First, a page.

I had no idea that the male gaze exists. It never occurred to me at all. Reading Mulvey's article and watching her explain her essay years later highlighted an issue that I never really knew about. Mulvey's description of the male gaze makes sense to me. Looking back on the movies I watch I do interpret them from the stand point of the male gaze. Women are constantly seen as the three categories Belle taught us: the virgin, the sex object, and the mother. Even in movies that I used to believe were meant for showing women's strengths, I noticed that the women are still portrayed in these three categories. Mulvey had a great quote she said in the video we watched which was "going from the attentive view to the critical view." I really think that knowing the male gaze and identifying the way I perceive movies will change. Switching into the critical view and seeing less of what society has drilled into our brains will help.
Belle's presentation was great. I never thought about the whole porn vs art idea. It was super interesting to see the changes throughout history. Art is a huge influence on culture and society. Artists can show so much in their pieces that can effect the people who see it. The power artists have in what they paint and how they portray the subjects in their paintings can effect how society sees women, which I believe can be a huge part of why women are seen as objects.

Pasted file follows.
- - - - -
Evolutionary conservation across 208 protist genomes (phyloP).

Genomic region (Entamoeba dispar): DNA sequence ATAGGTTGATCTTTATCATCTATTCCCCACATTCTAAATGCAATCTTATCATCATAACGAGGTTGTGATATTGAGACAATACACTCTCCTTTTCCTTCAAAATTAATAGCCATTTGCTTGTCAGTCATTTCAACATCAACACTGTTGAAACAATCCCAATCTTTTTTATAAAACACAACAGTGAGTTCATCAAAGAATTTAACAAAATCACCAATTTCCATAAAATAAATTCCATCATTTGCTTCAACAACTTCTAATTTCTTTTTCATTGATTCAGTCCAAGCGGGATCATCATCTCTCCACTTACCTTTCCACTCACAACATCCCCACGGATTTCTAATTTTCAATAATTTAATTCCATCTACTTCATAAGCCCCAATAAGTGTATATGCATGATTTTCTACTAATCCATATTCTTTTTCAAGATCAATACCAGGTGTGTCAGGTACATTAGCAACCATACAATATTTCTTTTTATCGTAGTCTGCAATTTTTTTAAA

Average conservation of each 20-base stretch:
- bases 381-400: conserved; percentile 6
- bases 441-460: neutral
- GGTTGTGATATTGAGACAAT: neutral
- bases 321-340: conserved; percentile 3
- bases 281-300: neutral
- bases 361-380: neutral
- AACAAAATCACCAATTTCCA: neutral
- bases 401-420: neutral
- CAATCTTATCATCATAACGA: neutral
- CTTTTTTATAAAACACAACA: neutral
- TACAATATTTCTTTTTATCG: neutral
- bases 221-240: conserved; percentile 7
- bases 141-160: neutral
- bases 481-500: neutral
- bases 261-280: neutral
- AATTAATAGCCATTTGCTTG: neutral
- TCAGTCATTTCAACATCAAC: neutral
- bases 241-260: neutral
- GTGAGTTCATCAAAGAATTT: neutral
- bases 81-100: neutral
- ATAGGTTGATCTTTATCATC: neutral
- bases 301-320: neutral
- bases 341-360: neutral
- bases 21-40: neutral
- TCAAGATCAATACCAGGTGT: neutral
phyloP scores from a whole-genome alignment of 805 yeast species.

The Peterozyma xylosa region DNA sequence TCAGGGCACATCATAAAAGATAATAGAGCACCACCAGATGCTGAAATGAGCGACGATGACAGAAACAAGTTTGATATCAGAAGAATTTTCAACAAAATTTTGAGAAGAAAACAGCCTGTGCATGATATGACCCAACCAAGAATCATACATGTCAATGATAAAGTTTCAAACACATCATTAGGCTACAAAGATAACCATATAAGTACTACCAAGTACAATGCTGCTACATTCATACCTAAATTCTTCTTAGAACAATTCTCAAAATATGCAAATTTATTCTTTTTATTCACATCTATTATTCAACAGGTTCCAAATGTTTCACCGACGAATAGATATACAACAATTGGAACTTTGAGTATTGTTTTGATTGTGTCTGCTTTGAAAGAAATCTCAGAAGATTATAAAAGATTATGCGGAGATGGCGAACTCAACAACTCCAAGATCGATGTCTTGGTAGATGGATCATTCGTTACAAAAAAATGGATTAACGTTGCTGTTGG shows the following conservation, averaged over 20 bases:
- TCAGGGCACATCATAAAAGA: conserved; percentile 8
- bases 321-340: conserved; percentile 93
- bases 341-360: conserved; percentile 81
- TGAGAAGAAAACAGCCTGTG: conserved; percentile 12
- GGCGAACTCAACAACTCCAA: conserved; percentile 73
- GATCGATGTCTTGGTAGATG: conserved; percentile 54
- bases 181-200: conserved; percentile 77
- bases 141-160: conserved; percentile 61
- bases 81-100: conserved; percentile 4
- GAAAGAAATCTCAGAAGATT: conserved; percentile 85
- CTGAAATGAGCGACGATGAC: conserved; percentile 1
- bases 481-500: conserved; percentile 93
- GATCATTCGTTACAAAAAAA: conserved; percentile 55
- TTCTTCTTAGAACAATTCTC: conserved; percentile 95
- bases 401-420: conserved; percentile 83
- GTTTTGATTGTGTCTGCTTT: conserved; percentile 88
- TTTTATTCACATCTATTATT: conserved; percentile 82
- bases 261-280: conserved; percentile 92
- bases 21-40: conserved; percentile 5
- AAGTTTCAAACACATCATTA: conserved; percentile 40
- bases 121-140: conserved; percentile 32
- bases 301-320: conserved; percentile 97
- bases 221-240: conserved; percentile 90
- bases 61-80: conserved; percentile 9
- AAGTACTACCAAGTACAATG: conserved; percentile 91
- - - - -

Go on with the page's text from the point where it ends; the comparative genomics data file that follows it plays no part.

I loved the TED talk we watched. Heldman nailed it. Her statement of being a sex object is not empowering was great. I didn't really think about how much I care about my hair, or my outfit, if I'm skinny enough etc. It has always been such a girl thing. It's such a big part of our daily lives. A big part of that came from society telling us to be self-conscious about those things. Something we need to change. She talked about the media being an influence on girls and women. Everyday we are exposed to ads that are usually made from the view of the male gaze. I think her solution to the problem of thinking more about what we can do rather than what we look like is a good start to changing society's views. Women are constantly competing with each other. I think that Heldman's point about seeing this a a problem instead of seeing other women as the problem is a good way to start to fix this issue.
Overall the male gaze wasn't really something I thought about until now. It really does effect everything in the media. Seeing these things really makes a difference in my life and makes me more aware and critical of what I see in the media and just daily life.